Approximately 30% of patients treated with foramen magnum decompression (FMD) for Chiari I-associated syringomyelia will show persistence, recurrence, or progression of the syrinx.
This study evaluates the clinical and radiologic outcomes of syringo-subarachnoid shunt (SSS) as the treatment for persistent syringomyelia after FMD.
Data were collected retrospectively. The primary outcome measurement was neurologic function (assessed with the Modified Japanese Orthopedic Association [mJOA] scale). Secondary outcome measurements were surgical complications, reoperation rate, and syrinx status on magnetic resonance imaging (MRI).
Twenty-one patients (14 females [66.7%]) underwent SSS, either concurrent to the FMD or at a later stage. Two minor surgical complications were seen: a wound dehiscence and postoperative kyphosis, both requiring revision surgery. No major complication or mortality occurred. The median change in the mJOA score was an improvement of 3 out of a possible 17 points on the scale (mean follow-up, 24.9 months). Expressed as a percentage, overall improvement was 11.8% (95% confidence interval [CI], 5.9-17.6; P < 0.001). On postoperative MRI, shrinkage of the syrinx was seen in all but 1 patient in whom the syrinx remained unchanged. Expressed as percentage, the improvement of the syrinx surface was 76.3% (95% CI, 65.0-87.7; P < 0.001), and the improvement of syrinx span was 36.4% (95% CI, 21.8-50.9; P = 0.05).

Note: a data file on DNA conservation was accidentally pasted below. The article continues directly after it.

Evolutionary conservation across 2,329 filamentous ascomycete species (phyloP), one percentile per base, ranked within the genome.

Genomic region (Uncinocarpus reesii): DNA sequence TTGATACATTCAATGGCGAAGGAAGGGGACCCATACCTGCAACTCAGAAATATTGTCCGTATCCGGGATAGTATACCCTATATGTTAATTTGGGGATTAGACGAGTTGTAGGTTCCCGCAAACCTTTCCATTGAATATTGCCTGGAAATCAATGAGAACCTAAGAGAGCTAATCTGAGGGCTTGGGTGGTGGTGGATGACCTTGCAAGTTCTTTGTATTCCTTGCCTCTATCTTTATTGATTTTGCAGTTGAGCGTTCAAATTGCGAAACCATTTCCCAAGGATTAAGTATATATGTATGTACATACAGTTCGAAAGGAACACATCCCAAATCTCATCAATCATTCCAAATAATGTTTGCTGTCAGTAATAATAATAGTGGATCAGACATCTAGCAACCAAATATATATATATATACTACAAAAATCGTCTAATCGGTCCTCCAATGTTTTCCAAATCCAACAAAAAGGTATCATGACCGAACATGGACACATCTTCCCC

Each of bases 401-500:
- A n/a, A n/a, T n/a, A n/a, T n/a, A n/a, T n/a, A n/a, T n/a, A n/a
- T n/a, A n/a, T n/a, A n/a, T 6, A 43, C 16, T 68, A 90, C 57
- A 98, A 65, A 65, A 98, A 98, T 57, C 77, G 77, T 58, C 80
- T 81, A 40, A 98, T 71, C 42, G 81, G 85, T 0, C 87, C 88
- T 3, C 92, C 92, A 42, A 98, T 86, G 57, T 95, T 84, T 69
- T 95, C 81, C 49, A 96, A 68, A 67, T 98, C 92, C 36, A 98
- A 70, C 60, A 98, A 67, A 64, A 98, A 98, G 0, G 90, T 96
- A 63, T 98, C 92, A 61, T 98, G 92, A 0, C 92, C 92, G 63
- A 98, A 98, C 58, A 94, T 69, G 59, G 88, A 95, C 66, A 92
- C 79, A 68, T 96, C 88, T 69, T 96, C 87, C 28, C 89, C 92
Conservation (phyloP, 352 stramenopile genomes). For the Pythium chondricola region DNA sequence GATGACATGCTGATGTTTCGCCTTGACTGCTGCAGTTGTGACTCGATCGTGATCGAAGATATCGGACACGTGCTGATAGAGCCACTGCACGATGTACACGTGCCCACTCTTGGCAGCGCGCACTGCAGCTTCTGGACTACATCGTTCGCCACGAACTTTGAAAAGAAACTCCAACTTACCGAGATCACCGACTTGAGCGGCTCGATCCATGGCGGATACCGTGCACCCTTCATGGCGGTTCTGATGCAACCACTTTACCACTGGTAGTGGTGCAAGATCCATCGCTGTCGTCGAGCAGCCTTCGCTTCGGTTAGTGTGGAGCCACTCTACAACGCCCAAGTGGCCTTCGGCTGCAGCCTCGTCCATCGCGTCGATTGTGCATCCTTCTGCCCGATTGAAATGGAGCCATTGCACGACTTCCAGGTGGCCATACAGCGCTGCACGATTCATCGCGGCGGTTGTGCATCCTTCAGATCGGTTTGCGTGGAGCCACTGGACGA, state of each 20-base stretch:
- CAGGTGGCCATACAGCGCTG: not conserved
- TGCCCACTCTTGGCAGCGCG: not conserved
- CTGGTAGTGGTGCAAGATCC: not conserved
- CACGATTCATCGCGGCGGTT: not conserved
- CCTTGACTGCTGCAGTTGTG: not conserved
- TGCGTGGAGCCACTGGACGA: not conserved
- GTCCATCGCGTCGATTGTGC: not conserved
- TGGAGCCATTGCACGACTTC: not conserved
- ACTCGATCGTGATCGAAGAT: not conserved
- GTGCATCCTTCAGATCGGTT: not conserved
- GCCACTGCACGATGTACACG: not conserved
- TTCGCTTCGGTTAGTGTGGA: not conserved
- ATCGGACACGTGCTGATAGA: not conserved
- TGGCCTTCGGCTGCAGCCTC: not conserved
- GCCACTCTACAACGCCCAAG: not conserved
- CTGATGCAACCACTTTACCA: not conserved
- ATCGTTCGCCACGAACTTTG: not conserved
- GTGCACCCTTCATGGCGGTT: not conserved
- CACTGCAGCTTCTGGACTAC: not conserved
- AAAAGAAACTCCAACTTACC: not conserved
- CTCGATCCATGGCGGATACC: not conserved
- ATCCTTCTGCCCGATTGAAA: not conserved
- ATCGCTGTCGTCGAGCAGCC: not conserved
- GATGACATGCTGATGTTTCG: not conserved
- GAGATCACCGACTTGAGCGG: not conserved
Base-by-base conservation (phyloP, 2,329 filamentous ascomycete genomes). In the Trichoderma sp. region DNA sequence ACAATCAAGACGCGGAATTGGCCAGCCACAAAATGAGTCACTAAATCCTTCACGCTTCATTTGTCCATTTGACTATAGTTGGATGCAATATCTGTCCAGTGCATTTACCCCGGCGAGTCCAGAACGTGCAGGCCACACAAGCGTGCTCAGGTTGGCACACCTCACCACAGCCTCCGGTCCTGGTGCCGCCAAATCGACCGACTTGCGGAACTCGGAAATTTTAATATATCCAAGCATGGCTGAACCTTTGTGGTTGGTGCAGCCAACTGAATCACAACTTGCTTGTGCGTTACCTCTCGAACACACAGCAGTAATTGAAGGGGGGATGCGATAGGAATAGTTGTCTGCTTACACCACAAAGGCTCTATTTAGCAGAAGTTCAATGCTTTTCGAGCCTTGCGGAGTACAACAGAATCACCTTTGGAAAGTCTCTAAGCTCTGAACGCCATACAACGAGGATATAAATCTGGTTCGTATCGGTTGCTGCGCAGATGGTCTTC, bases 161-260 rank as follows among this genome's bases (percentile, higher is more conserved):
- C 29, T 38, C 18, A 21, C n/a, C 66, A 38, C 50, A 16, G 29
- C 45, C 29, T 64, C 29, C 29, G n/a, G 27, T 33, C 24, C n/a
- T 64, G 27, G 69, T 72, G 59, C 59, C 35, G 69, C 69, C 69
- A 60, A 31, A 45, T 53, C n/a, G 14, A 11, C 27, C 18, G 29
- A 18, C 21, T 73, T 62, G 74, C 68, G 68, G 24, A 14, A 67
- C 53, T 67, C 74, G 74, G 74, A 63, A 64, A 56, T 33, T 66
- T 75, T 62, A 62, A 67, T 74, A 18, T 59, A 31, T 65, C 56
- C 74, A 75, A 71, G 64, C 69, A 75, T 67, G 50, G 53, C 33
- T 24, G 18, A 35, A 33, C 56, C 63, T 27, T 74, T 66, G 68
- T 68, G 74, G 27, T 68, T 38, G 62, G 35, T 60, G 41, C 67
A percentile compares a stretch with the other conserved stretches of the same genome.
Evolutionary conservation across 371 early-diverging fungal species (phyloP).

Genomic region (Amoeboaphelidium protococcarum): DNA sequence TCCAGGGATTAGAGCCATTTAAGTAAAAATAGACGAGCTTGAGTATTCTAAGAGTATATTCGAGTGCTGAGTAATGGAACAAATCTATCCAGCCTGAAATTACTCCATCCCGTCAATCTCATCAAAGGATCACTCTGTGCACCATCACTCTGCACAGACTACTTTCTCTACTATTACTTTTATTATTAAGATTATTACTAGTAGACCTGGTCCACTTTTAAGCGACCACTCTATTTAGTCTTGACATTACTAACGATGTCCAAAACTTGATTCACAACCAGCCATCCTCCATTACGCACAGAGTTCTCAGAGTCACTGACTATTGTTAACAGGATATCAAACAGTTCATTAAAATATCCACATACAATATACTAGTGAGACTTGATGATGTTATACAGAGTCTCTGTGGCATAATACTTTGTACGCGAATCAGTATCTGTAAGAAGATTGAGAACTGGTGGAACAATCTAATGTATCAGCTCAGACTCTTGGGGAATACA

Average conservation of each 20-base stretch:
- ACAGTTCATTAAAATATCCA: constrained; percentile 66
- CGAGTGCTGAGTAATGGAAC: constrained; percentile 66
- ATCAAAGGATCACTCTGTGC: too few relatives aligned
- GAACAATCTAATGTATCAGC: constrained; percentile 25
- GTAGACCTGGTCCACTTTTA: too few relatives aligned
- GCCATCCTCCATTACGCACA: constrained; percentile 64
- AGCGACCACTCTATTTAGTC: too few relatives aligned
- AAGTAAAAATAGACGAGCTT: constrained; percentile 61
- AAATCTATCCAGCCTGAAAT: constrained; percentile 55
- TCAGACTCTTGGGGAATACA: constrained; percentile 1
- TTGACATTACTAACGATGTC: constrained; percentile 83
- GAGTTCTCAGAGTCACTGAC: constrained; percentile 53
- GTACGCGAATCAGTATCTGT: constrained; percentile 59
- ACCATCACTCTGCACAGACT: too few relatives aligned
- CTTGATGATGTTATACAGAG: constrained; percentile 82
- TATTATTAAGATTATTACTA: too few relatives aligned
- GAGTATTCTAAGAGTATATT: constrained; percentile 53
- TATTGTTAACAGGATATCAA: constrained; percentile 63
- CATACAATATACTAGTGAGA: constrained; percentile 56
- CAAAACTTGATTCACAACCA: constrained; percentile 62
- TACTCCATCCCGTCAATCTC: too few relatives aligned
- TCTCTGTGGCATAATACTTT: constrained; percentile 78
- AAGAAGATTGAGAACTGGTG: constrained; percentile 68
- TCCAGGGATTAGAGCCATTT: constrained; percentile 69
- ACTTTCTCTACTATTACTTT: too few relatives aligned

SSS for persistent, recurrent, or increasing syrinx following FMD for Chiari I malformation is a safe and effective surgical treatment when performed selectively by an experienced neurosurgeon.